CANTON The Rev. Augustine R. Njuu now lives in Montana, but he remains deeply grateful for the time he served as a Mercy Medical Center chaplain.
It was here that Njuu received some of the first seed money and support for Star Academy, a school he founded in his native Tanzania that continues to thrive.
Njuu, who returned recently returned to the area to attend a wedding, wanted to give an update to local people who still support the co-ed school, which graduates its seventh class this fall.
"The Star Academy and I are extremely grateful for your assistance in bringing us this far in our pursuit (in) fulfilling our dream," he said.
Star Academy, located in Arusha, Tanzania, opened in 2007 with 140 students. More than 360 have graduated. Currently, 587 children are enrolled. In October, the academy will celebrate its 10th anniversary.
The 50-acre campus was built for $2.5 million and currently has eight classrooms, two offices, housing for eight teachers, and desks and beds for 120 students.
The next phase will be completing construction of a new girls' dormitory, Njuu said.
"Growth has exceeded our ability to house the students properly," he said, adding that the school's remote location makes commuting difficult for most students.
Dave and Martha Showers of Jackson Township were among the academy's first supporters.
"It is going well," Dave Showers said. "The number of students is almost 600 in a school which was built expecting a maximum enrollment of 250. Each year they receive approximately 2,000 applications and have to turn down many qualified students. That’s sad. So many young people want a high school education and are denied a chance because of no space available anywhere in Tanzania."
Showers said he and his wife got involved after Njuu showed statistics stating that 250,000 young Tanzanians are unable to attend school because none are available.
"My wife and I decided to try to help in some way. We are still involved with Star Academy because they still need to grow the facilities to accommodate existing students and future students," he said.
In Africa, quality education continues to be at a premium. According to the most recently available statistics collected by UNESCO and the Brookings Institute, of the 144 million school-age children living in Sub-Saharan Africa, 37 million don't get an adequate education.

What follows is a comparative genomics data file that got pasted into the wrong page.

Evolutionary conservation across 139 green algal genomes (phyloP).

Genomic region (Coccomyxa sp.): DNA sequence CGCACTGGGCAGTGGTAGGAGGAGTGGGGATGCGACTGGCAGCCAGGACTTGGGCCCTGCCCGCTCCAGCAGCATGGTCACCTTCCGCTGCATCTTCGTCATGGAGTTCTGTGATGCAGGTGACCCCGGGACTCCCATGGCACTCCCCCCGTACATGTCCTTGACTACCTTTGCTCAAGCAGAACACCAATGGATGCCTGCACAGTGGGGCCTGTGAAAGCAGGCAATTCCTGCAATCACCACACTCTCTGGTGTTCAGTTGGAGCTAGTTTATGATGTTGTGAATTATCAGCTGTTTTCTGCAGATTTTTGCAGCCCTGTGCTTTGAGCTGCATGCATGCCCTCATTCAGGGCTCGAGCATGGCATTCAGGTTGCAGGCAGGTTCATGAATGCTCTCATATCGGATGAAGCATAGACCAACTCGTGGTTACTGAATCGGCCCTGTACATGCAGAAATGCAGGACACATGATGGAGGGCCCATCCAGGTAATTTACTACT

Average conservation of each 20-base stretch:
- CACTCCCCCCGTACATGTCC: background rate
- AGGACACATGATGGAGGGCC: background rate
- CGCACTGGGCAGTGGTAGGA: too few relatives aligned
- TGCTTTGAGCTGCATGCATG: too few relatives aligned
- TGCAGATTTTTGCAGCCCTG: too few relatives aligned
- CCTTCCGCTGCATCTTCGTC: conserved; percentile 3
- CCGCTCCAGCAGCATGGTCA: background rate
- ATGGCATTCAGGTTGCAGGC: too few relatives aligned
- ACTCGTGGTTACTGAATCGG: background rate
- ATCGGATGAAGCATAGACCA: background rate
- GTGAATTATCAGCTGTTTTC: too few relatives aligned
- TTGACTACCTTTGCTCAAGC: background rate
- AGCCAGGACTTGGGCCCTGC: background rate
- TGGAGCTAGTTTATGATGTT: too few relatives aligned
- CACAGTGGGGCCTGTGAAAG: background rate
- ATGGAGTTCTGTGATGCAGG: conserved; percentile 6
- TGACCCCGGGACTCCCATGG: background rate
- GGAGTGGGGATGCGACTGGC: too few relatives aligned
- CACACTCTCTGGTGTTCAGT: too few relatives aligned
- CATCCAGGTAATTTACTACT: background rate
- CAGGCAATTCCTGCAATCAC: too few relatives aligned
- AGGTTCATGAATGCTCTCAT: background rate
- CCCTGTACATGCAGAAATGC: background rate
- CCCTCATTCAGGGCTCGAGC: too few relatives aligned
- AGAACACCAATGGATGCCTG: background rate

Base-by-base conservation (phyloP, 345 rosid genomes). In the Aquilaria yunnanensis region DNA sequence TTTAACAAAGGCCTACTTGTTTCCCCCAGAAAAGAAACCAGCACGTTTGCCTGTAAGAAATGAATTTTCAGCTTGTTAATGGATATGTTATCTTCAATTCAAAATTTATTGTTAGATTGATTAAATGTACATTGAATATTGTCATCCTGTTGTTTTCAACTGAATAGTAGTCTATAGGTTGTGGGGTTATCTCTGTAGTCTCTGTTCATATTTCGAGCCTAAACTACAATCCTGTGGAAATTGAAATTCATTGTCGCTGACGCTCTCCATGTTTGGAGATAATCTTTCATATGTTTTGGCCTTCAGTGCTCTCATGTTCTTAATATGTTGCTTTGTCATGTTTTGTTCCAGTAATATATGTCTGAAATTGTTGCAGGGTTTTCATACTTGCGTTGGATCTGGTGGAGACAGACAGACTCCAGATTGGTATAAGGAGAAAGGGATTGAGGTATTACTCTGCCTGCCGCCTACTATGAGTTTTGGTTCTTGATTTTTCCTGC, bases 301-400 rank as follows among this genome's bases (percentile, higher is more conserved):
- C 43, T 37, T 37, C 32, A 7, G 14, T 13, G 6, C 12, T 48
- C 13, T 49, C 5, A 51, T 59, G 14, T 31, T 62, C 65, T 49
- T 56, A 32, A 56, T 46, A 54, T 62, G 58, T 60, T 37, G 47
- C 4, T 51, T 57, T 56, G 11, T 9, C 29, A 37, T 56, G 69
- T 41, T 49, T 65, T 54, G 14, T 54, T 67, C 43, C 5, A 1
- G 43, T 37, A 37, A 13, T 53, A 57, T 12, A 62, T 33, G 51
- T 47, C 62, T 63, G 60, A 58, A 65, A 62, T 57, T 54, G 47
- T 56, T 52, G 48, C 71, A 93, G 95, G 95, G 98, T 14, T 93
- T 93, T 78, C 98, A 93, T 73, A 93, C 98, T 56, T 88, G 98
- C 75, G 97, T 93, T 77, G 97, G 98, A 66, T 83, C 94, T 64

Of those currently enrolled, only 10 percent will reach the university level. Another 17 million have never attended school.
"Planting shade trees"
The average yearly income in Tanzania is $280. Star Academy students' parents contribute money for maintenance but most can't afford tuition. The school operates its own farm and a grain mill.
The majority of Star Academy graduates, Njuu said, have gone on to pursue higher education either through universities or two-year "tertiary" schools that offer vocational training or will prepare them to enter a university.
"My hope is to raise the education level in as many young people as possible so they can improve the quality of life for their families and for their country in general," Showers added. "My wife, Martha, and I consider this 'planting shade trees under which we will never sit.' Helping children is important to us. A friend of ours uses an expression, 'No man stands taller than when he stoops to help a child.'"
Njuu is hopeful the school will be self-sustaining within the next 10 years.
"Our profit is to see kids succeed," Njuu said.
To make a tax-deductible donation, checks may be sent to Star Academy Foundation, 9839 Strausser Street NW, Canal Fulton, OH, 44614.
Njuu may be contacted by email at firstname.lastname@example.org or by calling 330-412-8834. For more information contact David Showers by email at email@example.com
Reach Charita at 330-580-8313 or firstname.lastname@example.orgOn Twitter: @cgoshayREP